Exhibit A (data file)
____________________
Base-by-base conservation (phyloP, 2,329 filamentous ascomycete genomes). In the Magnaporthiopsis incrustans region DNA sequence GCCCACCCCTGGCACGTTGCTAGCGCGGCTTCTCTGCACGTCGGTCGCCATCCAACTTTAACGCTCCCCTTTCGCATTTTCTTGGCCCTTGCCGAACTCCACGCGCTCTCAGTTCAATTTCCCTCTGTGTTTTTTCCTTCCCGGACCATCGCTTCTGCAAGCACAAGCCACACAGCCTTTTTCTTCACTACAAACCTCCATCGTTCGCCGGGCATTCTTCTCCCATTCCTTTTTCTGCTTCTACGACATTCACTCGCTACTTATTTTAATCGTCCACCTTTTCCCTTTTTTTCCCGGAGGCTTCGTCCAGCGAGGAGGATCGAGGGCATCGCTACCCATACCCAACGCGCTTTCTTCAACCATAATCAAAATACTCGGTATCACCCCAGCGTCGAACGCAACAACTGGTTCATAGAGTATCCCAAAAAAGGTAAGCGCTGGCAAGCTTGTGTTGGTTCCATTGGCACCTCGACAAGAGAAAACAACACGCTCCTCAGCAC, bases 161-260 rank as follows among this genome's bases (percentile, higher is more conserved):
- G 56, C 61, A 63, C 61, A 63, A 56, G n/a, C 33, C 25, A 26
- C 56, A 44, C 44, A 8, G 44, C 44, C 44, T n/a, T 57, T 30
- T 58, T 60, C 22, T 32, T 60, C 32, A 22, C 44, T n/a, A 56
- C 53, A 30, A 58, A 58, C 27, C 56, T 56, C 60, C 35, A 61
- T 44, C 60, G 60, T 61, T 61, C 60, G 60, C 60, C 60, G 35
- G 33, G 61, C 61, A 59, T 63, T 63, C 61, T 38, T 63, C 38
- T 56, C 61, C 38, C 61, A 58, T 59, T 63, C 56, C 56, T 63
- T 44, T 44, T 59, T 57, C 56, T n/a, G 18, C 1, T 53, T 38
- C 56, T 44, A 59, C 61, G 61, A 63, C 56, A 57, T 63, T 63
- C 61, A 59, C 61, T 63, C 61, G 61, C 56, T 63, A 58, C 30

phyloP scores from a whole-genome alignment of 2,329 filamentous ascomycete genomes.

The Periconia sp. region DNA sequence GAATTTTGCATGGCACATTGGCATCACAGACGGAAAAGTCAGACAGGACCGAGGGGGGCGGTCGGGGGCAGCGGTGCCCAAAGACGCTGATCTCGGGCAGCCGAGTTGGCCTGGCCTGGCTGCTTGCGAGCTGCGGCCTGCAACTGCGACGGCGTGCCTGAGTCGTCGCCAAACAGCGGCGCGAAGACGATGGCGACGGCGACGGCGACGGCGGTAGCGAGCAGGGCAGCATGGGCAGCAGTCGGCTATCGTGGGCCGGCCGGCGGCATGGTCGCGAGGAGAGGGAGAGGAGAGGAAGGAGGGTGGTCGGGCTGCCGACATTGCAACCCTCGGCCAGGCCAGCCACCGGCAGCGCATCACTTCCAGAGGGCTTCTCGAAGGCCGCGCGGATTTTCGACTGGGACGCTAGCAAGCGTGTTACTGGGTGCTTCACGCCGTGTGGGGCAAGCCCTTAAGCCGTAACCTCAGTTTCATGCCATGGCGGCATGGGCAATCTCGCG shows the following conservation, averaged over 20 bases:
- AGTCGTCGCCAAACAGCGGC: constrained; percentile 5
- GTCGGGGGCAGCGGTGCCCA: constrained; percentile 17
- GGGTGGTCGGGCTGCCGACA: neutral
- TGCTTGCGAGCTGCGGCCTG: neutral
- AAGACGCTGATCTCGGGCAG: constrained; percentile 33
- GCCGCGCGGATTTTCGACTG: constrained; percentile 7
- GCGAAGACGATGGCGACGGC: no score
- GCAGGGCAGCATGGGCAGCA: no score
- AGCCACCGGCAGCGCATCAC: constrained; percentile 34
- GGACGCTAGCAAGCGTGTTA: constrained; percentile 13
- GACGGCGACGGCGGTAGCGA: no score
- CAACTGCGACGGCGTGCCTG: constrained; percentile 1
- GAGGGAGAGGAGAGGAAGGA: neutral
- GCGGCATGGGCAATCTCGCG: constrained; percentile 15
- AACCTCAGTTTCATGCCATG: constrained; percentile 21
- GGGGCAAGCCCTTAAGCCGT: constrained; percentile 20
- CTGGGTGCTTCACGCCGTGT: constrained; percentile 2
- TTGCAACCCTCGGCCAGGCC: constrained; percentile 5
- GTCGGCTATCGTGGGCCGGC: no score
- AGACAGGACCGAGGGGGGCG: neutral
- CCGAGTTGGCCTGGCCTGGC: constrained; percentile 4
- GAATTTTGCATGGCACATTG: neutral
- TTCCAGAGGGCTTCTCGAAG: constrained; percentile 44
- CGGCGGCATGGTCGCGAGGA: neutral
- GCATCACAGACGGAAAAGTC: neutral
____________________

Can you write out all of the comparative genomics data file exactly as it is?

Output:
Base-by-base conservation (phyloP, 2,329 filamentous ascomycete genomes). In the Magnaporthiopsis incrustans region DNA sequence GCCCACCCCTGGCACGTTGCTAGCGCGGCTTCTCTGCACGTCGGTCGCCATCCAACTTTAACGCTCCCCTTTCGCATTTTCTTGGCCCTTGCCGAACTCCACGCGCTCTCAGTTCAATTTCCCTCTGTGTTTTTTCCTTCCCGGACCATCGCTTCTGCAAGCACAAGCCACACAGCCTTTTTCTTCACTACAAACCTCCATCGTTCGCCGGGCATTCTTCTCCCATTCCTTTTTCTGCTTCTACGACATTCACTCGCTACTTATTTTAATCGTCCACCTTTTCCCTTTTTTTCCCGGAGGCTTCGTCCAGCGAGGAGGATCGAGGGCATCGCTACCCATACCCAACGCGCTTTCTTCAACCATAATCAAAATACTCGGTATCACCCCAGCGTCGAACGCAACAACTGGTTCATAGAGTATCCCAAAAAAGGTAAGCGCTGGCAAGCTTGTGTTGGTTCCATTGGCACCTCGACAAGAGAAAACAACACGCTCCTCAGCAC, bases 161-260 rank as follows among this genome's bases (percentile, higher is more conserved):
- G 56, C 61, A 63, C 61, A 63, A 56, G n/a, C 33, C 25, A 26
- C 56, A 44, C 44, A 8, G 44, C 44, C 44, T n/a, T 57, T 30
- T 58, T 60, C 22, T 32, T 60, C 32, A 22, C 44, T n/a, A 56
- C 53, A 30, A 58, A 58, C 27, C 56, T 56, C 60, C 35, A 61
- T 44, C 60, G 60, T 61, T 61, C 60, G 60, C 60, C 60, G 35
- G 33, G 61, C 61, A 59, T 63, T 63, C 61, T 38, T 63, C 38
- T 56, C 61, C 38, C 61, A 58, T 59, T 63, C 56, C 56, T 63
- T 44, T 44, T 59, T 57, C 56, T n/a, G 18, C 1, T 53, T 38
- C 56, T 44, A 59, C 61, G 61, A 63, C 56, A 57, T 63, T 63
- C 61, A 59, C 61, T 63, C 61, G 61, C 56, T 63, A 58, C 30

phyloP scores from a whole-genome alignment of 2,329 filamentous ascomycete genomes.

The Periconia sp. region DNA sequence GAATTTTGCATGGCACATTGGCATCACAGACGGAAAAGTCAGACAGGACCGAGGGGGGCGGTCGGGGGCAGCGGTGCCCAAAGACGCTGATCTCGGGCAGCCGAGTTGGCCTGGCCTGGCTGCTTGCGAGCTGCGGCCTGCAACTGCGACGGCGTGCCTGAGTCGTCGCCAAACAGCGGCGCGAAGACGATGGCGACGGCGACGGCGACGGCGGTAGCGAGCAGGGCAGCATGGGCAGCAGTCGGCTATCGTGGGCCGGCCGGCGGCATGGTCGCGAGGAGAGGGAGAGGAGAGGAAGGAGGGTGGTCGGGCTGCCGACATTGCAACCCTCGGCCAGGCCAGCCACCGGCAGCGCATCACTTCCAGAGGGCTTCTCGAAGGCCGCGCGGATTTTCGACTGGGACGCTAGCAAGCGTGTTACTGGGTGCTTCACGCCGTGTGGGGCAAGCCCTTAAGCCGTAACCTCAGTTTCATGCCATGGCGGCATGGGCAATCTCGCG shows the following conservation, averaged over 20 bases:
- AGTCGTCGCCAAACAGCGGC: constrained; percentile 5
- GTCGGGGGCAGCGGTGCCCA: constrained; percentile 17
- GGGTGGTCGGGCTGCCGACA: neutral
- TGCTTGCGAGCTGCGGCCTG: neutral
- AAGACGCTGATCTCGGGCAG: constrained; percentile 33
- GCCGCGCGGATTTTCGACTG: constrained; percentile 7
- GCGAAGACGATGGCGACGGC: no score
- GCAGGGCAGCATGGGCAGCA: no score
- AGCCACCGGCAGCGCATCAC: constrained; percentile 34
- GGACGCTAGCAAGCGTGTTA: constrained; percentile 13
- GACGGCGACGGCGGTAGCGA: no score
- CAACTGCGACGGCGTGCCTG: constrained; percentile 1
- GAGGGAGAGGAGAGGAAGGA: neutral
- GCGGCATGGGCAATCTCGCG: constrained; percentile 15
- AACCTCAGTTTCATGCCATG: constrained; percentile 21
- GGGGCAAGCCCTTAAGCCGT: constrained; percentile 20
- CTGGGTGCTTCACGCCGTGT: constrained; percentile 2
- TTGCAACCCTCGGCCAGGCC: constrained; percentile 5
- GTCGGCTATCGTGGGCCGGC: no score
- AGACAGGACCGAGGGGGGCG: neutral
- CCGAGTTGGCCTGGCCTGGC: constrained; percentile 4
- GAATTTTGCATGGCACATTG: neutral
- TTCCAGAGGGCTTCTCGAAG: constrained; percentile 44
- CGGCGGCATGGTCGCGAGGA: neutral
- GCATCACAGACGGAAAAGTC: neutral